Published: Sat, May 20, 2017
Hi-Tech | By Grace Becker

Appeals court strikes down FAA drone registration rule

Appeals court strikes down FAA drone registration rule

The rule - which had not been formally finalized - requires model aircraft owners to provide their name, email address and physical address; pay a $5 registration fee; and display a unique drone ID number at all times.

In December 2015, the FAA issued an interim rule requiring drone hobbyists to register their recreational aircraft with the agency. Maximum penalties for failing to comply included three years in prison and a $250,000 fine.

"Congress is of course always free to repeal or amend its 2012 prohibition on FAA rules regarding model aircraft", the judges said. One such hobbyist, John Taylor, went to the lengths of challenging the FAA's new rule in the US Court of Appeals.

"AUVSI is disappointed with the decision today by the U.S. Court of Appeals to reject the FAA's rule for registering recreational unmanned aircraft systems".

"We are carefully reviewing the U.S. Court of Appeals decision as it relates to drone registrations", a spokesperson told TechCrunch.

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"The FAA put registration and operation regulations in place to ensure that drones are operated in a way that is safe and does not pose security and privacy threats", the FAA said in a statement.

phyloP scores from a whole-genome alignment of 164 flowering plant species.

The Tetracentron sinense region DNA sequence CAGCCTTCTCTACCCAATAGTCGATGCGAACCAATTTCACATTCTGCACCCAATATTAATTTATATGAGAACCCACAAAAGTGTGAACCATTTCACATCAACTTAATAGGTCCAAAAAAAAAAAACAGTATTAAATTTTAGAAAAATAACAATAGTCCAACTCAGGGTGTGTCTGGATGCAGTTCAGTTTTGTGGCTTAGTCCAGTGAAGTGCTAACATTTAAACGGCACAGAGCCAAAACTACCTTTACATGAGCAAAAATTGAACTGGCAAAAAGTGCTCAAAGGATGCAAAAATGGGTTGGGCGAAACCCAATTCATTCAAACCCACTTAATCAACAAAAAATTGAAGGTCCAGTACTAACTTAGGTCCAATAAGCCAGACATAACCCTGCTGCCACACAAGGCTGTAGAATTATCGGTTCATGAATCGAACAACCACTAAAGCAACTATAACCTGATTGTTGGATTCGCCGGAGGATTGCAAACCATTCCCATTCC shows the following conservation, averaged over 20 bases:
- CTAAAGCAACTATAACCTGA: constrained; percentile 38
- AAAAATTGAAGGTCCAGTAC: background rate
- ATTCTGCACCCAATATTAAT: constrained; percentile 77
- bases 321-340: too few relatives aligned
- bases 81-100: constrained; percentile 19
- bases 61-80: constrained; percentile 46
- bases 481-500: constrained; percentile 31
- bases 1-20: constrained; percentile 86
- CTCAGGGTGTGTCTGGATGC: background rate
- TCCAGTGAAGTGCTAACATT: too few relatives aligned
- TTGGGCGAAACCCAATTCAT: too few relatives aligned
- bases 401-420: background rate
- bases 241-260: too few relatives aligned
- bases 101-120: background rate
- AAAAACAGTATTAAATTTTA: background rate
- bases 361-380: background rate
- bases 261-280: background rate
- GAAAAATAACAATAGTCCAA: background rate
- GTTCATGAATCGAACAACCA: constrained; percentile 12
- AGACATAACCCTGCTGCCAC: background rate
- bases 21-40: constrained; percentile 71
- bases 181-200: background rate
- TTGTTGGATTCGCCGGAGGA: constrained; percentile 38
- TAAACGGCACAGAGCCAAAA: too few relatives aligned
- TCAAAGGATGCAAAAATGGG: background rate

'We are in the process of considering our options and response to the decision, ' it said. People who failed to comply with the regulations, meant to promote drone safety and help identify unsafe drone operators, risked fines and jail time. "I suspect they may be getting some phone calls".

Marc Scribner, a transportation policy expert at the Competitive Enterprise Institute who has previously spoken against the rule, congratulated Taylor.

Jonathan Rupprecht, a lawyer working with Taylor, considers the ruling a victory for the semantics of what a hobby drone is.

"A (drone) registration system is important to promote accountability and responsibility by users of the national airspace, and helps create a culture of safety that deters careless and reckless behavior", Wynne said in a statement. He also quickly dispensed with the agency's argument that its regulation of model aircraft fit with the law's larger goal of "improving aviation safety". For example, drone pilots still have to deal with restricted no-fly zones that include Disney theme parks, big events such as the Super Bowl, and the area around Washington, D.C. In the eyes of the court, it seems these are really just model aircraft. Today, that court ruled in his favor.

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